Heavy respiration during a run may be painful at first, but the strain typically goes away with consistent practice.
It’s not necessarily a heart problem.
So there you are, settling into your stride about halfway through a run, when a sudden pain punches you square in the chest. As the feeling tightens, you clutch your collar in a panic. Is it a totally random heart attack? Well, don’t race to conclusions just yet. Although the symptoms you’re experiencing are downright frightening, they could be signaling a number of issues that run the gamut from serious to not so scary.
“Chest pain that occurs while running may have a variety of causes,” says David Friedman, M.D., chief of heart failure services at Long Island Jewish Valley Stream Hospital. “While it’s important not to ignore pain, not all chest pain is cause for concern.”
In order from least to most severe, here are the five most common reasons why your chest could hurt during a run, plus pro tips for kicking your pangs to the curb.
Jumping into a new jogging routine can be physically taxing—especially when you’re a rookie. If you haven’t had much training in the sport, it could be that you’re working out at a rate or intensity that your body isn’t accustomed to yet.
“You need to back off and be more realistic about what you’re trying to accomplish,” says Janet Hamilton, C.S.C.S., exercise physiologist and lead running coach for Running Strong in Atlanta. She suggests warming up with a walk, then easing your way into a relaxed running pace. “If you can recite the pledge of allegiance as you’re running, then you’re probably running at the right effort,” she says. “If you’re having a hard time chatting, slow down.”
Heavy respiration during a run may be painful at first, but the strain typically goes away with consistent practice. Also, it goes without saying that any new workout regimen you’re considering should be cleared by your doctor first.
Just like the muscles in your legs, the muscles surrounding your rib cage (called “intercostal muscles”) are also prone to cramping while you’re pounding the pavement. This sharp pain is highly localized—meaning you can usually put a finger on exactly where it hurts—and might worsen with movement. According to Friedman, dehydration or electrolyte depletion could be the culprits behind the spasms.
Since there’s not much you can do to strengthen your intercostal muscles anyway, try refueling with some water and changing up your breathing pattern. “If you tend to breathe on a symmetrical rhythm (for example, in for two steps, out for two), you may want to play with breathing in an asymmetrical rhythm (inhale for two steps, exhale for three) so that you’re constantly switching which leg is in weight-bearing position when breathing is initiated,” says Hamilton.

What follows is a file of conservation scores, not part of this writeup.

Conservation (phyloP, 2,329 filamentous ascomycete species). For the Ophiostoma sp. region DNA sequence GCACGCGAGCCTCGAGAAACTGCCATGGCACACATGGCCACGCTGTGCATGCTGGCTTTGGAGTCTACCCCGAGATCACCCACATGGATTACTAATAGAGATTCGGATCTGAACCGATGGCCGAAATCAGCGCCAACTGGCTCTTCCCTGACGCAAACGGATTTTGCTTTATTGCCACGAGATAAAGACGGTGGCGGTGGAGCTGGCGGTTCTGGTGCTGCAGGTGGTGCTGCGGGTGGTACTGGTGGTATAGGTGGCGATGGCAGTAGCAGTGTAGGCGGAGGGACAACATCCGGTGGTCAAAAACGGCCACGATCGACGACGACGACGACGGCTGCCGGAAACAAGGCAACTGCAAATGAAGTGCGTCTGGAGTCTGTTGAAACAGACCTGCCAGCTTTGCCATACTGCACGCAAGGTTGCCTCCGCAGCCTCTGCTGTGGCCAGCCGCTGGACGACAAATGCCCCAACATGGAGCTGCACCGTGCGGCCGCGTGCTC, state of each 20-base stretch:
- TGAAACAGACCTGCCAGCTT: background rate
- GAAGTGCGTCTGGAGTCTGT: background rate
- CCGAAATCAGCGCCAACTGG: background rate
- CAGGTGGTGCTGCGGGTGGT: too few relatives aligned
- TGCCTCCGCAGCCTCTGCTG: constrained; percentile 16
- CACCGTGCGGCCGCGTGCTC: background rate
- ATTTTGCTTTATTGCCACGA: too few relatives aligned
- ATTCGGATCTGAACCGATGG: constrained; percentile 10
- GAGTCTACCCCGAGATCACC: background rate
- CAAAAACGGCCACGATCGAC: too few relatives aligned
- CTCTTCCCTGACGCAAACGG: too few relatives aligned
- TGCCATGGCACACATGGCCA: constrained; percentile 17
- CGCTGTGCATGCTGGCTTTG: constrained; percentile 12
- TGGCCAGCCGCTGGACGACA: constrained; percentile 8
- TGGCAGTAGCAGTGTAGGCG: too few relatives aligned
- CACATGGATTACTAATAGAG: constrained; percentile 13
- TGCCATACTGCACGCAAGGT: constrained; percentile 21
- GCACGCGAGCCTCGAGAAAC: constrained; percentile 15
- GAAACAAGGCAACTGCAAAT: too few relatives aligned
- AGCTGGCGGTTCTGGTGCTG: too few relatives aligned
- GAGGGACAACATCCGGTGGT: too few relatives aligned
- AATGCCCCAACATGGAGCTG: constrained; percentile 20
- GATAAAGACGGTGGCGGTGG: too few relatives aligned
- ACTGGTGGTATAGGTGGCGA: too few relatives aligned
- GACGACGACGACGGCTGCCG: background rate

You may not realize it, but jogging piles a ton of pressure onto your digestive system. For one thing, Friedman explains, the increased tension within the abdomen causes the esophageal sphincter (the muscle at the bottom of the esophagus that keeps your stomach contents from rising into your throat) to relax, contributing to heartburn.
To ease the burn and keep your food in your stomach where it belongs, Friedman advises forgoing heavy meals before runs. If you do eat prior to hitting the road, stay away from trigger foods—that is, anything spicy, fried, or caffeinated. “You may also want to monitor the foods you consume before runs to determine if a particular food doesn’t sit well with you,” says Hamilton. “If you’re burping if you run after eating a banana, then switch to something else as your pre-run snack.”
Here’s where things get dicey. There are a few different pulmonary issues that can spark pain during a sprint, the most common of which is asthma. Pre-workout medication can help prevent an exercise-induced asthma attack, and a rescue inhaler should always be kept on hand during a run if you’re a diagnosed asthmatic. “If you don’t quickly respond to your inhaler, this could signify worsening breathing mechanics and the need for urgent care,” says Friedman.
Other dangerous—but less common—causes include pneumothorax (a leakage of air into the space between the lungs and the chest wall) and pulmonary embolism (a blood clot in an artery supplying the lungs). Both of these are often paired with a sudden onset of severe pain and shortness of breath, which doesn’t go away with rest. If you see these red flags, don’t ignore them; get the help of a doctor right away.
Now for the worst-case scenario. You already know that the harder you run, the harder your heart has to work. But if your coronary arteries—which bring blood to your ticker—contract, the insufficient blood supply can induce chest pain when you exercise. This condition is known as “angina.” And, of course, physical strain can also prompt a heart attack (an acute blockage of a coronary artery) or an arterial tear. Accelerating and worsening chest pain, heavy sweating, nausea, vomiting, shortness of breath, significant palpitations, and/or dizziness that worsens with high-intensity activity but is relieved with rest are all indications that something could be very wrong with your heart, Friedman adds.
If you have even the slightest suspicion that your ticker isn’t ticking quite right, the best thing to do is book it straight to your physician’s office. “When in doubt, go get checked out! The worst you’ll experience is some expense and some embarrassment if it turns out it was nothing life-threatening,” says Hamilton. “If it was something serious, you may have just saved your own life.”